Brazilian giants Flamengo had a taste of excellence with Portuguese coach Jorge Jesus — and now they want some more. The new boss is Domenec Torrent, who spent the 2018-19 in charge of New York City FC, but is best known for the decade he spent as assistant to Pep Guardiola. The clear hope is that some of that Guardiola magic will rub off in Rio de Janeiro.
The option to hire a Spanish coach is both highly exciting and a little bit worrying.
One of the key dates in the recent history of Brazilian football is December 18th, 2011, when Santos — spearheaded by the teenage Neymar took on Guardiola’s Barcelona — and were brushed aside with ridiculous ease. Both the 4-0 scoreline and the way it was achieved came as a huge shock to the Brazilian game. What Barcelona did — a possession-based game full of small, agile midfielders — had been regarded as obsolete in Brazil, where the dominant belief was that the physical development of the sport made it necessary to fill the team with tall players and go on the counter attack.
In the post-match press conference, Guardiola stuck in the stiletto. His team, he said, treated the ball the way that, according to his grandfather, Brazil used to do. Torrent was on Guardiola’s coaching staff, and followed him to Bayern Munich and Manchester City.
Brazilian club football proved unable — and in many cases unwilling — to respond to the challenge of Guardiola. This helps explain the success of Jorge Jesus with Flamengo — a triumph measured not just by the national and South American titles, but chiefly by the way they were achieved. Jesus played a high defensive line and camped his team in the opponent’s half, pressing when they lost the ball, and able to construct quick passing moves when they won possession. All this is standard practice in top class European football, which has been so influenced by Guardiola. But in Brazil it was as if Flamengo had invented gunpowder.
Hiring Guardiola’s former assistant, then, is an important admission from Brazil’s leading club that the local culture has much to learn. There were times when Brazilian football led the world in tactical terms — the country invented the back four, for example. But, perhaps sated by success, the local game became lazy and needs to catch up.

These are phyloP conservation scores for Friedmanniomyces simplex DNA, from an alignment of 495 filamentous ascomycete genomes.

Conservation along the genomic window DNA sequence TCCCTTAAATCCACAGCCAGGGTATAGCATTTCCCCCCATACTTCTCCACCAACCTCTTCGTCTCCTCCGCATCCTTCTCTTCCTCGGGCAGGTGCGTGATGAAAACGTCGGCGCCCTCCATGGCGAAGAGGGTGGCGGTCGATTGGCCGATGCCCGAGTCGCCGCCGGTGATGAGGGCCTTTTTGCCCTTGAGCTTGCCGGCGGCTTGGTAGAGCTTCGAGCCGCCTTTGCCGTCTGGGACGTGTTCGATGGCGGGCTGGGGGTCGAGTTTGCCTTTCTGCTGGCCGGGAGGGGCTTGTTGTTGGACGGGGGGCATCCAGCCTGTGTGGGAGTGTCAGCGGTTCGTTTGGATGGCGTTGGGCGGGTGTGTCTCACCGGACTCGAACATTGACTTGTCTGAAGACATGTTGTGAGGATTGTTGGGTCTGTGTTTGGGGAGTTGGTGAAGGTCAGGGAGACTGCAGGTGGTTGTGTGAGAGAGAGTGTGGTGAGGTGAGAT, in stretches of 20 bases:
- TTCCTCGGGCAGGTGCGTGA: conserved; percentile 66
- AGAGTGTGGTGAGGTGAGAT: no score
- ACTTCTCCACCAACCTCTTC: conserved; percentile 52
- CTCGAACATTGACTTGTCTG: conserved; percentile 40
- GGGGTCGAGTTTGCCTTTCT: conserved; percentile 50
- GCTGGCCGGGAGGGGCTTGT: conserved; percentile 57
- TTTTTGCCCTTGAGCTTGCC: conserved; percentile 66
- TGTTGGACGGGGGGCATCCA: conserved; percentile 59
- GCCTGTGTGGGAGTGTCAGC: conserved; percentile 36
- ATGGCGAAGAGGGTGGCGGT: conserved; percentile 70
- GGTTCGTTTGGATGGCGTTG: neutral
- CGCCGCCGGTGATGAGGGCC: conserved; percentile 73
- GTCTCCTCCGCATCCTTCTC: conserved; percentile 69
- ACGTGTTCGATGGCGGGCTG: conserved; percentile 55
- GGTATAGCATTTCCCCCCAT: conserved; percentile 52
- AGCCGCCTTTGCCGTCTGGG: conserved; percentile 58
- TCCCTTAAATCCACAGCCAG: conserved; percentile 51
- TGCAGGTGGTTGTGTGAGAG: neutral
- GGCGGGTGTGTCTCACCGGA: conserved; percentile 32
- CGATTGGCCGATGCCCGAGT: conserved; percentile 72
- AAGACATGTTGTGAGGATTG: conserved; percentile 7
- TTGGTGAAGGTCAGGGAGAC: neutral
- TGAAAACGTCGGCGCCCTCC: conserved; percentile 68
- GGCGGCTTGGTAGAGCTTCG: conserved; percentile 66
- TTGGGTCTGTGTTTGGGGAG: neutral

But herein lies a problem. Not everyone agrees. Many Brazilian coaches and some in the local media are clearly uncomfortable with the current fashion for foreign coaches. Chief among them is former national team and Real Madrid boss Vanderlei Luxemburgo, currently in charge of Palmeiras. “Guardiola is more marketing than coach,” he declared on a TV show in October 2016. Should Torrent fall short of expectations, Luxemburgo will certainly not be the only one to celebrate. Many in Brazil will feel vindicated.
Torrent has a hard act to follow in Jorge Jesus — and lacks some of the advantages of his Portuguese predecessor.
Firstly, he has less experience. The function and responsibilities of the head coach are very different from those of the assistant. True, he had taken charge of teams before backing up Guardiola. And since then, of course, came his successful spell in New York. But in terms of pressure and media scrutiny there is no comparison between coaching an MLS club and the most popular team in a football-crazy country like Brazil.
Moreover, Jorge Jesus could take advantage of a crucial and extremely rare commodity when he took over at Flamengo in the middle of last year — time. The domestic game shut down for a few weeks while Brazil hosted the Copa America. Jorge Jesus had a prolonged period to work with his players on the training ground, and to study his opponents. Torrent, in contrast, goes straight into the deep end. His first game is on August 9th, in the opening round of the Brazilian Championship, at home to Atletico Mineiro, who are looking in fine form under Argentine coach Jorge Sampaoli.
Assuming the national league and the Copa Libertadores go ahead as planned, the matches will be coming thick and fast. Torrent will have to get on top of his new job quickly — and show results both to Flamengo fans who have become accustomed to success with style, and to those who will seeking to find fault with his every decision.
This is the consequence of spending a decade as assistant to Guardiola. Torrent is already 58. He is in a hurry to make a name for himself as head coach. Flamengo offer him a fast track to glory — and the risk of being derailed.